Football. like most competitive sports, is inherently risky, but you as a player can take precautions against injury or re-injury. Consider this:

  • Poor flexibility and muscle tightness are risk factors in muscle and tendon injuries. In football players, the groin, hip flexors and the flexor muscles that help you point your toe up are often tight. *Therefore pay particular attention to regularly stretch these problem areas. *
  • Ankle sprains often occur during tackling meaning that technique as well as fair play play a role. About half the players with ankle sprains had a prior sprain, many within the same season. The risk of a second ankle sprain increases by 3-5 times. Most footballers see a sprained ankle as a nuisance, but returning to play too soon places you at a clear risk for another, possibly more serious, injury to the ankle or elsewhere. It is good advice to follow the doctor's and therapist's orders regarding rehabilitation. Protection of a sprained ankle (e.g. taping, lace-up ankle supports) for 6 months to a year or more is advisable for the unstable ankle. Do not to try to return to play too soon!

  • Knee ligaments, the anterior cruciate ligament in particular, seem to tear during landing, stopping or cutting in an erect position with straight knee and hip and a knock-kneed position. Female players: You need to learn how to lower the centre of your body mass and how to absorb the shock of landing by flexing the hips and knees. Ideally, you would learn this technique during puberty.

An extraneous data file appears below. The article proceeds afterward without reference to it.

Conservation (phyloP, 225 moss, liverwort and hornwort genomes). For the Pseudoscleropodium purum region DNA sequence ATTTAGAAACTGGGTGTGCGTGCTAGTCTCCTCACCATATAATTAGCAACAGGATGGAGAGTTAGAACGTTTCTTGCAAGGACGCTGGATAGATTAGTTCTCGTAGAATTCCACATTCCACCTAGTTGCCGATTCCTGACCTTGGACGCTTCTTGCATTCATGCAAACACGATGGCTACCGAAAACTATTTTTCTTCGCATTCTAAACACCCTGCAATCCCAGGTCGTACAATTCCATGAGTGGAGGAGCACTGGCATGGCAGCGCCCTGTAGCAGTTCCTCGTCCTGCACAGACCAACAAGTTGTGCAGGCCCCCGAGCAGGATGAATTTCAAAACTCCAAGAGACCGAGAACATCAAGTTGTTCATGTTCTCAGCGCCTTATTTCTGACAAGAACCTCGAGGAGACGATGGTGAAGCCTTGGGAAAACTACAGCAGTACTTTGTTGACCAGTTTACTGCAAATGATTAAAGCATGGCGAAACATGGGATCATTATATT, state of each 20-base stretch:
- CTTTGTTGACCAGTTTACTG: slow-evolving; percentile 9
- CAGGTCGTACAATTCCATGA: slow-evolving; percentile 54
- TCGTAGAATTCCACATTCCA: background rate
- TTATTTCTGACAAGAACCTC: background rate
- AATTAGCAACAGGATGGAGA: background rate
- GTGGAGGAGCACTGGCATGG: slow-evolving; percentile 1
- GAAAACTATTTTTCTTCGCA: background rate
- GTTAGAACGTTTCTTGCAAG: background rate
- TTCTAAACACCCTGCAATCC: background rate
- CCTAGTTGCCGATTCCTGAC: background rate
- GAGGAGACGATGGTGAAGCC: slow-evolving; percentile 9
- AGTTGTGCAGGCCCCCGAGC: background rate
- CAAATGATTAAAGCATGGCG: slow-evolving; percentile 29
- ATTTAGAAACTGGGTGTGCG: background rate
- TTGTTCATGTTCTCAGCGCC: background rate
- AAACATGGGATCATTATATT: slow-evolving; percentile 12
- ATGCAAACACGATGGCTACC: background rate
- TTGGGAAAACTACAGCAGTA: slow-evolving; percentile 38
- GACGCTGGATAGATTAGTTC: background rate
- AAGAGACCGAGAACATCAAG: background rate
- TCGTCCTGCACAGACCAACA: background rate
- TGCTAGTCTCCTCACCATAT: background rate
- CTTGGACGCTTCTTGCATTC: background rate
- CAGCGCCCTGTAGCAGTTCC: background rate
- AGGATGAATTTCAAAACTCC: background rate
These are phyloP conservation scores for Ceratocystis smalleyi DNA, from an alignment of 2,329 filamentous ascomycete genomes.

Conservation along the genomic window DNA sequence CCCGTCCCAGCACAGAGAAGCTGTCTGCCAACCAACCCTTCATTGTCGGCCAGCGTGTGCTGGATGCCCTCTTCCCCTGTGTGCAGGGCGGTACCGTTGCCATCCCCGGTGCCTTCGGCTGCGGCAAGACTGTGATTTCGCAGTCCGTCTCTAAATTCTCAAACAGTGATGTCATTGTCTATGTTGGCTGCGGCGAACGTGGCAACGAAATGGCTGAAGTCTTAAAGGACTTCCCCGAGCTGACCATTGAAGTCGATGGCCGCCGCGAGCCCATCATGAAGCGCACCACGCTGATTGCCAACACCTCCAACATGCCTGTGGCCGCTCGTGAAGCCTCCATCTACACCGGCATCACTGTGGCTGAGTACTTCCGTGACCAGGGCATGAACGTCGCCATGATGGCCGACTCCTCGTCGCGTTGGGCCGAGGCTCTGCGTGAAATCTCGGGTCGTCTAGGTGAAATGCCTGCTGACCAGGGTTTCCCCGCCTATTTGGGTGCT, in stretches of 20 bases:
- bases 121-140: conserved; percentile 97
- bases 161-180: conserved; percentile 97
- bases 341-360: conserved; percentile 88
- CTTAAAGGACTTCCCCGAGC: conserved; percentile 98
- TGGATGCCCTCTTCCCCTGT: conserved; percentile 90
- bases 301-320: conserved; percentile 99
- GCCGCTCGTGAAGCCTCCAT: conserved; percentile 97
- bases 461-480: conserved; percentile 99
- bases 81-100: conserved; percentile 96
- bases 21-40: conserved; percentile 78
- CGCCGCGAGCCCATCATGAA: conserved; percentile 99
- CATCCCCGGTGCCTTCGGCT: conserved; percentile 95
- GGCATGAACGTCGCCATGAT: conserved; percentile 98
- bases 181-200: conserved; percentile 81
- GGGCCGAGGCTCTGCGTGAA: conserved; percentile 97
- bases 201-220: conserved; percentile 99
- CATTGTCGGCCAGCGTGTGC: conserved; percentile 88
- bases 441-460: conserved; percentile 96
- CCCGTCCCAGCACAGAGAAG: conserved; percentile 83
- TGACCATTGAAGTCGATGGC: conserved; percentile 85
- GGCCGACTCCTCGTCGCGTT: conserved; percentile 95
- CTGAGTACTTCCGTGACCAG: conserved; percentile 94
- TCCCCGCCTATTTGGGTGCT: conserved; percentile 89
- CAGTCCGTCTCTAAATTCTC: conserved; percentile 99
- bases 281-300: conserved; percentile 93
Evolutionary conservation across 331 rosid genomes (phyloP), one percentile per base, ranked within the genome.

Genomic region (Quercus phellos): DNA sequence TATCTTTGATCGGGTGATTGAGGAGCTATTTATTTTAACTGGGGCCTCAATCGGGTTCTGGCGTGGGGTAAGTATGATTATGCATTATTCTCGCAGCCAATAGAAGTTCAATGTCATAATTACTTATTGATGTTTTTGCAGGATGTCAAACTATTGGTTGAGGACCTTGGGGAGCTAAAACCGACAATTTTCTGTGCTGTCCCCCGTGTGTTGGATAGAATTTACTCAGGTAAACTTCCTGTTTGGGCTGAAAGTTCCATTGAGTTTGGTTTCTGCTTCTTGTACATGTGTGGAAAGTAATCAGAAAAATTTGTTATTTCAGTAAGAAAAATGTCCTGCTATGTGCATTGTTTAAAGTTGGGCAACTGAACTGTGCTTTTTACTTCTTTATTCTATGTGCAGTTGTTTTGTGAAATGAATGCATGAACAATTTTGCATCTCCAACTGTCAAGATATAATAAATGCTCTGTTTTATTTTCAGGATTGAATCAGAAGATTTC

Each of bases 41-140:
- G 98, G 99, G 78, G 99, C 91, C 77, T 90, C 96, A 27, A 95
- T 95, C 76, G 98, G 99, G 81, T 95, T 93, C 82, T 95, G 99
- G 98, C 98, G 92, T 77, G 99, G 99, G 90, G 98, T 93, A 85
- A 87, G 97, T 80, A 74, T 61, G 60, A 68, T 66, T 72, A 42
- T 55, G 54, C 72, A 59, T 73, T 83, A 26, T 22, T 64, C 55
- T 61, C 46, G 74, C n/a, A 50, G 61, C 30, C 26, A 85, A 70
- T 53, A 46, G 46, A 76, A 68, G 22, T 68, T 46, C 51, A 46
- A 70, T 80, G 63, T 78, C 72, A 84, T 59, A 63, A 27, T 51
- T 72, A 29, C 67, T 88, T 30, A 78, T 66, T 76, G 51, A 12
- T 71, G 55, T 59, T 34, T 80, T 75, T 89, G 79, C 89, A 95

• Low endurance is an injury risk. In youth and professionals alike, a major fraction of all injuries occurred in the last 10 to 15 minutes of a game. Many training injuries occur during pre-season when players are unfit. So you should arrive to training camp in shape, do not arrive in the camp to get in shape! Your coach will then improve your fitness specifically for the game so that you do not tire as much late in the game.

  • Football skill is also a factor in injury: Less skilled players suffer more injuries. Skill work may seem dull, but as a better skilled player you get less frequently injured.

  • Up to 50% of traumatic football injuries are due to foul play. The more skilled and more fit players are better able to avoid collisions between the defensive and the offensive player.

  • As a boy aged 11 to 14 you are at a special risk. The tall, less mature boy gets injured more often than the shorter, less mature or the taller more mature boy.

  • Shin guards are required in football. The most protective ones contain air/foam cell pads. As players get older, some even wear children's shin pads because they are small and light, but pass inspection by the referee. You can prevent lower leg contusion injuries by wearing age-appropriate shin guards!

  • Try to avoid head flicking the ball. Rather take a step back and control it with your chest or thigh. When throwing the ball into play, aim at the feet, thigh or chest of your team mates, not their heads. Either you or your defender are at risk of head injury when both are competing to head a throw-in.

  • Always use a ball appropriate for your age and have only players of the same age take real shots on the goal. Otherwise your goalkeeper may suffer a wrist fracture.

  • Never leave a goal unsecured. Portable goals which are left unsecured can tip over inuring players, in particular children and cause serious neck injuries or even a fatality. These injuries only occur during unsupervised play by children climbing on unsecured goals.

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